What We Do
Our research is focused on a family of calcium sensing proteins known as the ferlins, which regulate vesicle trafficking and have been linked to several human pathologies. Specifically, work currently focuses on the muscle protein dysferlin, which is believed to repair damage to the cell membrane of muscle in response to elevated calcium concentrations. Mutations in dysferlin are responsible for several forms of muscular dystrophy, suggesting a key role for the protein in muscle physiology. Another ferlin of interest is otoferlin. Otoferlin controls the release of neurotransmitter during the encoding of sound in the brain. Mutations in otoferlin have been linked to deafness in human patients.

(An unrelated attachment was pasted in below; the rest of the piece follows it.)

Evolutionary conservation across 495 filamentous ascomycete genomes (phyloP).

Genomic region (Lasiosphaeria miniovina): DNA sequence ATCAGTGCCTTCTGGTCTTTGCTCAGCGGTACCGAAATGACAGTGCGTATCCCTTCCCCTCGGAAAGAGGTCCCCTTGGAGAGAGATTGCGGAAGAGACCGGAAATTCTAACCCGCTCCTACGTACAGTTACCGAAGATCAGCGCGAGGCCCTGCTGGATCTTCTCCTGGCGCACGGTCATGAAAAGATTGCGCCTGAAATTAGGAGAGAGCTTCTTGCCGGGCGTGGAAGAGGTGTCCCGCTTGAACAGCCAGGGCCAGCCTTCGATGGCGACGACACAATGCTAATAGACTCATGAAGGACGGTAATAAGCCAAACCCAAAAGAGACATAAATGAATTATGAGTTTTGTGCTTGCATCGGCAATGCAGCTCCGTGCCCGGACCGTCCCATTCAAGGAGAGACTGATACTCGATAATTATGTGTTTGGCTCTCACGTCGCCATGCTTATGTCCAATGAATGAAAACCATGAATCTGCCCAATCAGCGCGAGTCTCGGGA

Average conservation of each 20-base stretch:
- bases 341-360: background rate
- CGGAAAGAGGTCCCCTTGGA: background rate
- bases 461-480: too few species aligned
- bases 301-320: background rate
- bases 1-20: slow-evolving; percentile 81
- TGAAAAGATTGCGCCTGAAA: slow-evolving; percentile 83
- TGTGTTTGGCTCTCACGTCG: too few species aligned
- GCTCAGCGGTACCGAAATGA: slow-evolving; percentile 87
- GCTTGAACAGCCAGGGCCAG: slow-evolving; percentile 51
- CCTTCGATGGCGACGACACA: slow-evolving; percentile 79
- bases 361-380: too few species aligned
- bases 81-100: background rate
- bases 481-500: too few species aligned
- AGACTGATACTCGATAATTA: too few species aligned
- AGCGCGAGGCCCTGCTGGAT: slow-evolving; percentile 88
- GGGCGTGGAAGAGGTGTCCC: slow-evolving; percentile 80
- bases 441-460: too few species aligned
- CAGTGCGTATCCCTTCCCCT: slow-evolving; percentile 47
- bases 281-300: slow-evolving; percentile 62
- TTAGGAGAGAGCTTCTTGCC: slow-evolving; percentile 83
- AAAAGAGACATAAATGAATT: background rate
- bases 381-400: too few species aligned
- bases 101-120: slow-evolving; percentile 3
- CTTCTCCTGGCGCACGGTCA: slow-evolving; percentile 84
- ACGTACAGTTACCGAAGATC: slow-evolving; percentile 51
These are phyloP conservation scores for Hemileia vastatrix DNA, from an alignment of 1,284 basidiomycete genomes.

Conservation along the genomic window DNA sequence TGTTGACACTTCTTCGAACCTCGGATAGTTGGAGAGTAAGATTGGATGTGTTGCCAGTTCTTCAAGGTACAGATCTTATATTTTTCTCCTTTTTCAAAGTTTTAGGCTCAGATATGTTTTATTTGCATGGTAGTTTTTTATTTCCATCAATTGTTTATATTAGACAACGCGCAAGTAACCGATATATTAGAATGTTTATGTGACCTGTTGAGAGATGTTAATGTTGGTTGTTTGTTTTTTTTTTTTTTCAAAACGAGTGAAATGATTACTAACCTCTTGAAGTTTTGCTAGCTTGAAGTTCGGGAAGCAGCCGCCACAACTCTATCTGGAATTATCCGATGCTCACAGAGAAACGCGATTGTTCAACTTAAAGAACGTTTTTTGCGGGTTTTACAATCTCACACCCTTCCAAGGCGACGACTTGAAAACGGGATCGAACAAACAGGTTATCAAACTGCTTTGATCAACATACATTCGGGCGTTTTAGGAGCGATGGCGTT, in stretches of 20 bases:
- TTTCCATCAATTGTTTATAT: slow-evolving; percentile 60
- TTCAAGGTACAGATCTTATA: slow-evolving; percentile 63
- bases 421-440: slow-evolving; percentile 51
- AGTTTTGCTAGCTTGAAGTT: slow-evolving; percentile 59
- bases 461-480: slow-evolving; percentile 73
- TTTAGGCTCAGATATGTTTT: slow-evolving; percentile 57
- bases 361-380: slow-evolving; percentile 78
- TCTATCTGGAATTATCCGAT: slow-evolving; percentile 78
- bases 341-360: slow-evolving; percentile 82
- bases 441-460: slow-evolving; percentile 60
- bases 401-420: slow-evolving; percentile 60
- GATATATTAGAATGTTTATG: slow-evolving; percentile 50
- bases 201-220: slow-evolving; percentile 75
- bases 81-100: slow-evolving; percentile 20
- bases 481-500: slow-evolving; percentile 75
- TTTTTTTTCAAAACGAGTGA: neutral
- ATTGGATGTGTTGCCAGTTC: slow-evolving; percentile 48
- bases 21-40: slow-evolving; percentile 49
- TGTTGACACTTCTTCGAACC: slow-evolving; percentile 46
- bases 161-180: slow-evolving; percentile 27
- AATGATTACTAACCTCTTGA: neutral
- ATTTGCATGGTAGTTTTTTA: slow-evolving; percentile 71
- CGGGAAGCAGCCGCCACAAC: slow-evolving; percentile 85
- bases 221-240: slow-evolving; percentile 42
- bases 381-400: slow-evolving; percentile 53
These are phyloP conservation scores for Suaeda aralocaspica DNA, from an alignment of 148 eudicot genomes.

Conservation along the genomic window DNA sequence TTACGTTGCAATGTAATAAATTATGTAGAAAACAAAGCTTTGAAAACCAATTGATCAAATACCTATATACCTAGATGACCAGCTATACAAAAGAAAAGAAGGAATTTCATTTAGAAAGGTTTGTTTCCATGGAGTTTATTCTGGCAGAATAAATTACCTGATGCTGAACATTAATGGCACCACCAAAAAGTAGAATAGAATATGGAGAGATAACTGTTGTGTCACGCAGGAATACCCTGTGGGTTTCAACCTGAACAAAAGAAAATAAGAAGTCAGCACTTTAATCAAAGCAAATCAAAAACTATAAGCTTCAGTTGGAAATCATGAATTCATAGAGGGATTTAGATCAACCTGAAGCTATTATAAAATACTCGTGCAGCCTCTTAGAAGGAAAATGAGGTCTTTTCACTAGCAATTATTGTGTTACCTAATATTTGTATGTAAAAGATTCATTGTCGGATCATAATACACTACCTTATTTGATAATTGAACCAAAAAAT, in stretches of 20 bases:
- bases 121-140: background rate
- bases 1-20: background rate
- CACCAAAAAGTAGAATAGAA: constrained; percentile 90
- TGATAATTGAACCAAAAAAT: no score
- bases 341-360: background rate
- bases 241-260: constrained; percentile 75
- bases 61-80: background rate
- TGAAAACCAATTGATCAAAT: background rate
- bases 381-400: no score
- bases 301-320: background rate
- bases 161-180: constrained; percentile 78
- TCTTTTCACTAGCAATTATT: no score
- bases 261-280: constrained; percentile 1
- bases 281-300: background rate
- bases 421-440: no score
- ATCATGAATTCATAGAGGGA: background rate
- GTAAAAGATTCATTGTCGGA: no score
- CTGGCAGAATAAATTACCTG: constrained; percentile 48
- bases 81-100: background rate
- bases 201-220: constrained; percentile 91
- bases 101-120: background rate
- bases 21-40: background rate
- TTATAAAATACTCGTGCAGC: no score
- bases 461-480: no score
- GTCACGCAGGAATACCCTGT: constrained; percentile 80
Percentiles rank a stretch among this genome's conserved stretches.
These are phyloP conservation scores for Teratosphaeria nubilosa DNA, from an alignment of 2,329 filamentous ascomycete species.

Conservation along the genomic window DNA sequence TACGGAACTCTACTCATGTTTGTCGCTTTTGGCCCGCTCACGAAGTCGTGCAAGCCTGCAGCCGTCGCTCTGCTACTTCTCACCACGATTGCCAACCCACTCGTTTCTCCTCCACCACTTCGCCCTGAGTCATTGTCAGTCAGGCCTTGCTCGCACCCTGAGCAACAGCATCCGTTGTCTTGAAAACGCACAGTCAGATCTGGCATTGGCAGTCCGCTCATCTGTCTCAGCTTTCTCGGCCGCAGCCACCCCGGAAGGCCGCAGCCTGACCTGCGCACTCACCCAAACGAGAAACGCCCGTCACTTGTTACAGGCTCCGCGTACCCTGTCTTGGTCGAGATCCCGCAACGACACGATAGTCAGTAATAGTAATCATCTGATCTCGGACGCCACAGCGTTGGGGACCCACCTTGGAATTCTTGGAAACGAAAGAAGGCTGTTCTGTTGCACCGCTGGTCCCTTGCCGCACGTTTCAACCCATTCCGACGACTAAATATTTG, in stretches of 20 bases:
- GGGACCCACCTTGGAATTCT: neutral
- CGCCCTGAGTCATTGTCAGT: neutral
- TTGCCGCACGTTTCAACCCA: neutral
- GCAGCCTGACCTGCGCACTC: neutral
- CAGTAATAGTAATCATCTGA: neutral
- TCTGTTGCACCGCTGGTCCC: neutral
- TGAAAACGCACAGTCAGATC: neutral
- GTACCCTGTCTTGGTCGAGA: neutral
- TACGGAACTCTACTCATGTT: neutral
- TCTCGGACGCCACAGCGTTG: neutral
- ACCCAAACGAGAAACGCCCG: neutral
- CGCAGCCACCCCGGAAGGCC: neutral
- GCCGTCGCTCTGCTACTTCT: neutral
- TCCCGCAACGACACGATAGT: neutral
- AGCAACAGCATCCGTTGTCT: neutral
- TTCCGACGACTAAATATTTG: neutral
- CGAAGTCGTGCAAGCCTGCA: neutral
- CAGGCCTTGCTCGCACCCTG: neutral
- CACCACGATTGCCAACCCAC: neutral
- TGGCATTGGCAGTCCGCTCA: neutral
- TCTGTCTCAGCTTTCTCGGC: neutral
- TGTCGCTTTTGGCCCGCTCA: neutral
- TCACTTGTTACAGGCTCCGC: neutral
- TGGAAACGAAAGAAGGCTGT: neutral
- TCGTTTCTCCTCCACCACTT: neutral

We are interested in determining how these proteins work, and how the ferlin family has diverged functionally to adopt such a wide range of physiological roles with the ultimate goal of understanding ferlin-related diseases, and aiding in the design of therapeutics for treatment.